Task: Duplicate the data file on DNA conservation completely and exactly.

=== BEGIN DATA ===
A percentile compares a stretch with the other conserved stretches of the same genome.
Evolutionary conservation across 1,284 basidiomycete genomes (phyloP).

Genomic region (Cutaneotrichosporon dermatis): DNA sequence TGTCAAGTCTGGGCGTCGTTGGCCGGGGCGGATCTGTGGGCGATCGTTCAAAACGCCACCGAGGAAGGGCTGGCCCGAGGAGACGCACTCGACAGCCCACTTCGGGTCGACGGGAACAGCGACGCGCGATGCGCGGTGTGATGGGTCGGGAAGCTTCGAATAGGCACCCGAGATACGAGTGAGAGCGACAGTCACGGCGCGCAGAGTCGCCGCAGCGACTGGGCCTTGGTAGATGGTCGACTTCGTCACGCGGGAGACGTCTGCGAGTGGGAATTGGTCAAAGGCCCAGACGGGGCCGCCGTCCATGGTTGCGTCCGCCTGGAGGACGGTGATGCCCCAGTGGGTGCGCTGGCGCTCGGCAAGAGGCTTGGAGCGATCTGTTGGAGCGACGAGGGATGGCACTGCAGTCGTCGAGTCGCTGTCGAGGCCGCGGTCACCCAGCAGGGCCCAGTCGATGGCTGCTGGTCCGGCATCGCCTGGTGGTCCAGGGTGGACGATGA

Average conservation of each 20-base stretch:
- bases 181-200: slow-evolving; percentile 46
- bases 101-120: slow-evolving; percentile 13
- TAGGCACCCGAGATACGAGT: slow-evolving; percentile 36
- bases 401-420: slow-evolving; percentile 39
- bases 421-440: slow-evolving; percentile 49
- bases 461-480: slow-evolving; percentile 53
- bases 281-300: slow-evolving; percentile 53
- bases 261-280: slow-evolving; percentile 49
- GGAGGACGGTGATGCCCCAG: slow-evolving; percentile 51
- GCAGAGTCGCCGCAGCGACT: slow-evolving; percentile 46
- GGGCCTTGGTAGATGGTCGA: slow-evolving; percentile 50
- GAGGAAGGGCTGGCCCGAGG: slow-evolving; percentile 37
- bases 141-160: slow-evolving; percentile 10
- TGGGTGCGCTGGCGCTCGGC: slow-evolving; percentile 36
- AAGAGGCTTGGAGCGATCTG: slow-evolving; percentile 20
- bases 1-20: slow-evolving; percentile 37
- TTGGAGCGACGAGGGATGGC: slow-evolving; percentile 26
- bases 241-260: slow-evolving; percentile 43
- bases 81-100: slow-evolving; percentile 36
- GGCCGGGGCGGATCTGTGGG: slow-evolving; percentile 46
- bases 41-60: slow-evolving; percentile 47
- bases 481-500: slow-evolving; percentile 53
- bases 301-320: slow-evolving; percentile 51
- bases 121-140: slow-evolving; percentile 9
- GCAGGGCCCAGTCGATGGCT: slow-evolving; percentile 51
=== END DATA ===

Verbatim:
A percentile compares a stretch with the other conserved stretches of the same genome.
Evolutionary conservation across 1,284 basidiomycete genomes (phyloP).

Genomic region (Cutaneotrichosporon dermatis): DNA sequence TGTCAAGTCTGGGCGTCGTTGGCCGGGGCGGATCTGTGGGCGATCGTTCAAAACGCCACCGAGGAAGGGCTGGCCCGAGGAGACGCACTCGACAGCCCACTTCGGGTCGACGGGAACAGCGACGCGCGATGCGCGGTGTGATGGGTCGGGAAGCTTCGAATAGGCACCCGAGATACGAGTGAGAGCGACAGTCACGGCGCGCAGAGTCGCCGCAGCGACTGGGCCTTGGTAGATGGTCGACTTCGTCACGCGGGAGACGTCTGCGAGTGGGAATTGGTCAAAGGCCCAGACGGGGCCGCCGTCCATGGTTGCGTCCGCCTGGAGGACGGTGATGCCCCAGTGGGTGCGCTGGCGCTCGGCAAGAGGCTTGGAGCGATCTGTTGGAGCGACGAGGGATGGCACTGCAGTCGTCGAGTCGCTGTCGAGGCCGCGGTCACCCAGCAGGGCCCAGTCGATGGCTGCTGGTCCGGCATCGCCTGGTGGTCCAGGGTGGACGATGA

Average conservation of each 20-base stretch:
- bases 181-200: slow-evolving; percentile 46
- bases 101-120: slow-evolving; percentile 13
- TAGGCACCCGAGATACGAGT: slow-evolving; percentile 36
- bases 401-420: slow-evolving; percentile 39
- bases 421-440: slow-evolving; percentile 49
- bases 461-480: slow-evolving; percentile 53
- bases 281-300: slow-evolving; percentile 53
- bases 261-280: slow-evolving; percentile 49
- GGAGGACGGTGATGCCCCAG: slow-evolving; percentile 51
- GCAGAGTCGCCGCAGCGACT: slow-evolving; percentile 46
- GGGCCTTGGTAGATGGTCGA: slow-evolving; percentile 50
- GAGGAAGGGCTGGCCCGAGG: slow-evolving; percentile 37
- bases 141-160: slow-evolving; percentile 10
- TGGGTGCGCTGGCGCTCGGC: slow-evolving; percentile 36
- AAGAGGCTTGGAGCGATCTG: slow-evolving; percentile 20
- bases 1-20: slow-evolving; percentile 37
- TTGGAGCGACGAGGGATGGC: slow-evolving; percentile 26
- bases 241-260: slow-evolving; percentile 43
- bases 81-100: slow-evolving; percentile 36
- GGCCGGGGCGGATCTGTGGG: slow-evolving; percentile 46
- bases 41-60: slow-evolving; percentile 47
- bases 481-500: slow-evolving; percentile 53
- bases 301-320: slow-evolving; percentile 51
- bases 121-140: slow-evolving; percentile 9
- GCAGGGCCCAGTCGATGGCT: slow-evolving; percentile 51